Clinical Director, Breast Oncology Program Stuart B. Padnos Professor of Breast Cancer Research University of Michigan Ann Arbor, Michigan
Seeking to identify and validate clinical biomarkers to inform patient care and the design of future clinical trials.
Ongoing efforts include the collection and analysis of clinical samples for translational and correlative studies to identify clinical biomarkers.
These efforts are leading to new and promising biomarkers that can inform patient care, including predicting side effects from treatment or whether a patient will or will not benefit from a particular drug.
The North American Breast Cancer Group (NABCG) and the Breast International Group (BIG) have prospectively collected and stored breast cancer tissues, blood, serum, and DNA from patients who participated in clinical trials for correlative science studies of new or promising tumor biomarkers.
Since 2006, BCRF has supplied support for ongoing correlative science activities of the NABCG and BIG, including support for approved studies, for infrastructure projects related to archived specimens, and collaborations between the two groups.
These collaborations have resulted in more than 30 papers and reports at major scientific meetings. Inventories of the archived tissues are now publically available, and these specimens have been centrally evaluated for the major breast cancer biomarkers: ER, PgR, and HER2.
Major workshops have led to initiatives within the NABCG for pharmacogenomics studies, standardization of assays for an important biomarker, Ki67, and planning of correlative studies for one of the NABCG major trials, TAILORx. The International Ki67 working group will initiate phase III trials to standardize this marker.
In the coming year, the NABCG will continue to provide support for important correlative and translational studies, as well as ongoing efforts by the various cooperative groups to build new tissue microarrays (for analysis of tumor specimens), perform routine marker analyses, and harvest nucleic acids.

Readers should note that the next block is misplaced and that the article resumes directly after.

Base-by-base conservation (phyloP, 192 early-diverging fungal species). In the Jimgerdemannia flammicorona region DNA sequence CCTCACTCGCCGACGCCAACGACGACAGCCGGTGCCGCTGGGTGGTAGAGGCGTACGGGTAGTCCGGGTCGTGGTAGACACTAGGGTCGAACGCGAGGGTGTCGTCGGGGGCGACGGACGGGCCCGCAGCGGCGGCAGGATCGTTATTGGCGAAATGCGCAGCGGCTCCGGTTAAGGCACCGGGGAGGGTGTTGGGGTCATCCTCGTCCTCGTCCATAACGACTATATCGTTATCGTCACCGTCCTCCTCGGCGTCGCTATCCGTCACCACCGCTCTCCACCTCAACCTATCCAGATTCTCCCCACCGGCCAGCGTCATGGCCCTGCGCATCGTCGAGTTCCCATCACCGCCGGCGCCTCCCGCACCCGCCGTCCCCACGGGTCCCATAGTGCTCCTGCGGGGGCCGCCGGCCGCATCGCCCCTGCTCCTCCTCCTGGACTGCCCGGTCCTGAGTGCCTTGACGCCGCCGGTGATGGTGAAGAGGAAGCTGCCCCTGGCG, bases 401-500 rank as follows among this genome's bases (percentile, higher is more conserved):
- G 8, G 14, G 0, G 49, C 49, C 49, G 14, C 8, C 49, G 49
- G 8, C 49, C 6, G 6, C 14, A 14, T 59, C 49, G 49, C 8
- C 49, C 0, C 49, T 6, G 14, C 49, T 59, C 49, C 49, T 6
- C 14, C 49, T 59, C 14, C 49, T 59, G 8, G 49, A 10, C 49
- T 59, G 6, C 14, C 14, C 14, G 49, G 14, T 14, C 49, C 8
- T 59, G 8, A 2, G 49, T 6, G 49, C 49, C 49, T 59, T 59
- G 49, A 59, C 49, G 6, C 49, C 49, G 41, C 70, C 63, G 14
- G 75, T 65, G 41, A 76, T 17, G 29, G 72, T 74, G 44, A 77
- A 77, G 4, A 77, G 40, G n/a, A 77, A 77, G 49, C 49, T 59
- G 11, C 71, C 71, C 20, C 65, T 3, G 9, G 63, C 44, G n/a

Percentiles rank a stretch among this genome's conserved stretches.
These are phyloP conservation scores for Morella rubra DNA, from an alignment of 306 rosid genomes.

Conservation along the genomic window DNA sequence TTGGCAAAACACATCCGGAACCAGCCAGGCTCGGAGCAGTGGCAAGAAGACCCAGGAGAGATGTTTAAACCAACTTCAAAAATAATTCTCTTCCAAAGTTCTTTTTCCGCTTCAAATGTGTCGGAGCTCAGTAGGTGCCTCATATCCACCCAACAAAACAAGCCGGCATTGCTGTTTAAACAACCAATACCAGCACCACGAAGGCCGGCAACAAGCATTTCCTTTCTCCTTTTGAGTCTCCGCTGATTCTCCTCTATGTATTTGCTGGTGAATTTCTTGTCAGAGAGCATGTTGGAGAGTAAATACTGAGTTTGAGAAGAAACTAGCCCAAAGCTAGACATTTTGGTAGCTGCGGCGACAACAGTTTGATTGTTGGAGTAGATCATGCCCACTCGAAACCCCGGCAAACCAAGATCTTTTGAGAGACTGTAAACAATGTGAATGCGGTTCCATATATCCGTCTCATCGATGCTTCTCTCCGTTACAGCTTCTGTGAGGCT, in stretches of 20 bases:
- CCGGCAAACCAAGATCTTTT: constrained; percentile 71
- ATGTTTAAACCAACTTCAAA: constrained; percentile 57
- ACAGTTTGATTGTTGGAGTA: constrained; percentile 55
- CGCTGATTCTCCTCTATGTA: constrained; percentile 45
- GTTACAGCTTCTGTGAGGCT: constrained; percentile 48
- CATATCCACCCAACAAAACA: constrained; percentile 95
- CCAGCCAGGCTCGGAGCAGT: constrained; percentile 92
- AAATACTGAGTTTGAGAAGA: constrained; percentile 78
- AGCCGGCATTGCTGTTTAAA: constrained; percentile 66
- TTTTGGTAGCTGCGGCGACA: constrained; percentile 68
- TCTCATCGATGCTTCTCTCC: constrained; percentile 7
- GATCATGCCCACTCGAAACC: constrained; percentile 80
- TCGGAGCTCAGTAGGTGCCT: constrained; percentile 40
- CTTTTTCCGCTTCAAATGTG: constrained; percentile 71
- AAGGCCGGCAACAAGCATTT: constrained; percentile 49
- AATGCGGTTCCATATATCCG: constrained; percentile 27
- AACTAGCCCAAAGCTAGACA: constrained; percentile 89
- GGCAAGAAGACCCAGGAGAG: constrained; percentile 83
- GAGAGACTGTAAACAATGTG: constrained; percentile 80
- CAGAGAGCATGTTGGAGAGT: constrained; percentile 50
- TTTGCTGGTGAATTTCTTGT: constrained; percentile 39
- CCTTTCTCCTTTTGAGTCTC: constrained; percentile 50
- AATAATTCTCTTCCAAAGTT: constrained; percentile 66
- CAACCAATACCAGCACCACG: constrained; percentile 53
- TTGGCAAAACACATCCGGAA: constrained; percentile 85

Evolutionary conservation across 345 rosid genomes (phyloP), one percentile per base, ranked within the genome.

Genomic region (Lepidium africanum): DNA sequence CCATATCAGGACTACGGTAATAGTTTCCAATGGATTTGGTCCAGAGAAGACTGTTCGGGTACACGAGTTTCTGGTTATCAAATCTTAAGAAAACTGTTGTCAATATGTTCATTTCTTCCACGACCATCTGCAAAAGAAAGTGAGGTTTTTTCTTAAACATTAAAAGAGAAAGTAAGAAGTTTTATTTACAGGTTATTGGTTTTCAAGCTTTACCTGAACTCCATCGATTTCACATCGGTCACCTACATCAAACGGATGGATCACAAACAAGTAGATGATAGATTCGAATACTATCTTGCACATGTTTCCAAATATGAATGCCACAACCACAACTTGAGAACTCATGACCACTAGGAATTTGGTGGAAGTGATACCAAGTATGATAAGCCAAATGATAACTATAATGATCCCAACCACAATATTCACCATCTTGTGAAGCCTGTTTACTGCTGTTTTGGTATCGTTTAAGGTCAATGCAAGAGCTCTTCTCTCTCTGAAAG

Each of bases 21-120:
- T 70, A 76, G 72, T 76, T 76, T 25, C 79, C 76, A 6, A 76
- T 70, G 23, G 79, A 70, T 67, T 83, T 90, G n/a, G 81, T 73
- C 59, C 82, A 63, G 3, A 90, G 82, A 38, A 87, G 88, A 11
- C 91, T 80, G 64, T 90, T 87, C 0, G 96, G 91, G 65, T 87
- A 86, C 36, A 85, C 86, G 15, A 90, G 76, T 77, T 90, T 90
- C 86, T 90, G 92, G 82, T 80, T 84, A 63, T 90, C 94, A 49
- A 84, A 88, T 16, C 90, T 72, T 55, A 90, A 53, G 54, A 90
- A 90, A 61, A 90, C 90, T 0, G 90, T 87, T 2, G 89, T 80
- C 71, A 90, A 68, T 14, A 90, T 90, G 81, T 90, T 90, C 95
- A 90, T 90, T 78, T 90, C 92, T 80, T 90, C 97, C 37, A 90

These studies are validating biomarkers that may change prognosis or predict whether a patient will or will not benefit from a particular therapy, or even predict side effects. The information resulting from these efforts can inform clinical care for patients with breast cancer or the design future trials in which the respective marker is used to make the clinical investigations more efficient and clinically relevant.
Daniel Hayes, MD, is the Clinical Director of the Breast Oncology Program at the University of Michigan Comprehensive Cancer Center (UMCCC) and the Stuart B. Padnos Professor of Breast Cancer Research. He received AB (1974) and MS (1977) degrees at Indiana University, his MD from the Indiana University School of Medicine (1979), a residency in Internal Medicine at the UTHSC, Dallas, Texas (Parkland Memorial Hospital, 1979-1982), and a fellowship in Medical Oncology at Harvard’s Dana Farber Cancer Institute (DFCI, 1982–1985). From 1992–1996, he was Medical Director of the Breast Evaluation Center at DFCI. In 1996, he moved to the Georgetown University Lombardi Cancer Center, and he joined the UMCCC in 2001. Dr. Hayes has a national and international reputation in the field of experimental therapeutics targeted to breast cancer, working on serum and tissue markers such as HER-2, circulating tumor cells and pharmacogenomics which have prognostic and/or predictive value in the treatment of breast cancer. In June 2015 he became president-elect of the American Society of Clinical Oncology.